I thought Strong was a wonderful hire, and with some of the recruiting battles he has been winning, it's safe to assume this program is on an upward trajectory. But signs point to second-year regression. It's common with teams that take a huge, one-year leap forward anyway, and when you look at the lack of experience involved, it becomes even more likely, even if correlations between experience and success are not as strong as we might think. The schedule is pretty rough, with road trips to Kentucky, North Carolina, Cincinnati, West Virginia, UConn and South Florida, meaning Louisville will have to either sweep the home slate or pull an upset or two to reach another bowl. It's certainly doable, but I'm thinking no amount of Will Stein Positivity™ can make Louisville too successful in 2011.
Under normal circumstances, going 7-6 for the second consecutive year while your F/+ ranking slips from 37th to 44th would not be considered a sign of growth. For Louisville in 2011, however, it absolutely was. The Cardinals lost a wealth of seniors from the 2010 Beef O' Brady's Bowl championship squad and faced an uphill climb in 2011. And to say the least, they did not start out well. They lost at home to both Florida International and Marshall in the season's first month, prompting Charlie Strong to both fire his offensive coordinator and hand the reins over to youngsters. Freshman Teddy Bridgewater took over as starting quarterback, three of the four leading receivers were freshmen, three freshmen earned starts on the offensive line, freshman end B.J. Dubose and tackle Jamaine Brooks worked their way into the rotation, and freshman safety Calvin Pryor and corners Andrew Johnson, Terrell Floyd and Stephan Robinson did as well. This was quite possibly the youngest team in the country, but as is customary with young teams, Louisville improved by quite a bit as the season progressed.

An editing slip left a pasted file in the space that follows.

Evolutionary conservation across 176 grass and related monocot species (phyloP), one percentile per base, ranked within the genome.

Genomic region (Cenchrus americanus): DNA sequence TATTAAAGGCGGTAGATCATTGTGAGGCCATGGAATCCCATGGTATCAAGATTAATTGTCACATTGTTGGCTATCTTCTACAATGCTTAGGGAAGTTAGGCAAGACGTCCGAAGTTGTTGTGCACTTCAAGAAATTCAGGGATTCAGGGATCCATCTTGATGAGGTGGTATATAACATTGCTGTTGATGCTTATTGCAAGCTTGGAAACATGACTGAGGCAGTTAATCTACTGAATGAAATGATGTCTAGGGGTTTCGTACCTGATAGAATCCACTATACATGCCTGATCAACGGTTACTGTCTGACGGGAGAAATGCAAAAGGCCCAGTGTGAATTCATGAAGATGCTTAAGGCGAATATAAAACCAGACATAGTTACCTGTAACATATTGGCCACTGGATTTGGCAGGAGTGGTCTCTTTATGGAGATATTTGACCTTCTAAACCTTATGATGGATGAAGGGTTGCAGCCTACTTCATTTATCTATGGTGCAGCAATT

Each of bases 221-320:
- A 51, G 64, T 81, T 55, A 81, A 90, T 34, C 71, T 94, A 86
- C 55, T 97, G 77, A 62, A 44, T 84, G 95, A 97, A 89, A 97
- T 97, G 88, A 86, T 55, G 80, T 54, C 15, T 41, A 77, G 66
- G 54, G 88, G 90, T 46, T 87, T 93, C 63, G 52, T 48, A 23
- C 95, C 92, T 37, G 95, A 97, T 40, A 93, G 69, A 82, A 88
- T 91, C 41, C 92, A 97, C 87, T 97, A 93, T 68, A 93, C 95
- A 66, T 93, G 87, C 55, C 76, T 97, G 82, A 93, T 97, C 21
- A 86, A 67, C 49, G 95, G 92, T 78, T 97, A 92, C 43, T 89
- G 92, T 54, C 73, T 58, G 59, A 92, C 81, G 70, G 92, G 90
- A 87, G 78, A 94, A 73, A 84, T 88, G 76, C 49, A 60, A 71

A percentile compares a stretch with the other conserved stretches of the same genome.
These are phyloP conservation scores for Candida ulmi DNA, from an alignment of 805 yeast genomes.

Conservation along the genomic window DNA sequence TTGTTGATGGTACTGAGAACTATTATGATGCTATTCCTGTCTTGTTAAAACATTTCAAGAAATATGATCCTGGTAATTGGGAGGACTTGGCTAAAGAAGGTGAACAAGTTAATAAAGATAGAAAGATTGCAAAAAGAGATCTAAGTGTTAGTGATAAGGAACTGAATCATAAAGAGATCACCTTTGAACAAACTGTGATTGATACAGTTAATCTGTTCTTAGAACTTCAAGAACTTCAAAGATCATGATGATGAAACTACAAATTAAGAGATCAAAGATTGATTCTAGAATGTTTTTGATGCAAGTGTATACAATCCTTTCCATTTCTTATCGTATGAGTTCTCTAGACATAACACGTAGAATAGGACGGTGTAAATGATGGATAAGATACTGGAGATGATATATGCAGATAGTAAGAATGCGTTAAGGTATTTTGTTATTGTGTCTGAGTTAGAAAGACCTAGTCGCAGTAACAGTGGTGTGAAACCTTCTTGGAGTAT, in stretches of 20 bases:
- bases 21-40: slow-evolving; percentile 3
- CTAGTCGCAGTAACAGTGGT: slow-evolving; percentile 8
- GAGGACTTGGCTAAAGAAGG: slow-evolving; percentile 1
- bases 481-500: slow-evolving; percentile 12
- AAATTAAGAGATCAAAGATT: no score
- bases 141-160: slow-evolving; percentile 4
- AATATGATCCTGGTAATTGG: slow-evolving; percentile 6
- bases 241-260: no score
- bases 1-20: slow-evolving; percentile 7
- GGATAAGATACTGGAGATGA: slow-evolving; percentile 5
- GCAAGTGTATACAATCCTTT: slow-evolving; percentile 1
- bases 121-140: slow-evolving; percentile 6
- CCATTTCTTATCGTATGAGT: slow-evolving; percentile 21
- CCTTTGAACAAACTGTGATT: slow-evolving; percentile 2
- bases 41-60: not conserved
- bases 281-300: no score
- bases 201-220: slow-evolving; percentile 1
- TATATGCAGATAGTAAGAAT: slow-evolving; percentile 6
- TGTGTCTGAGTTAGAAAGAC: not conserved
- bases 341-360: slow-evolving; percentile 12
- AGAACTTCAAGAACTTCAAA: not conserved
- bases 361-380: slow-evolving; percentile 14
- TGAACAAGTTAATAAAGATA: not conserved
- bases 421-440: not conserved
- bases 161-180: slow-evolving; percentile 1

First six games: Opponents 28.4, Louisville 25.4 (-3.0)
Last seven games: Louisville 29.5, Opponents 27.7 (+1.8)
The Cardinals won five of their final six in the regular season to finish a surprising 7-5. Not surprising: big things are now expected of the still-young squad moving forward. The projections might disagree a bit -- our Excel sheets tend to tamp down excitement for teams based on a shorter run of solid play -- but there is no question that Louisville fans have a lot to be excited about, whether football is their favorite, or second favorite, sport.
"Transition" was the name of the game for the Louisville offense last year.
Transition: only three starters returned from an offense that had improved dramatically the previous fall. Quarterbacks Adam Froman and Justin Burke, running back Bilal Powell and four starting offensive linemen all needed to be replaced.
Transition: Four games into the 2012 season, Charlie Strong oddly chose to replace offensive coordinator Mike Sanford. The Cardinals certainly hadn't performed well to that point (26.0 Adj. Points per game, 18.8 actual points per game), but the move was a bit confusing considering how well Sanford had pushed buttons the year before. Shawn Watson took over and did reasonably well in patching holes on the fly; over the final nine games, Louisville's averages improved to 28.5 Adj. Points and 23.3 actual points per game.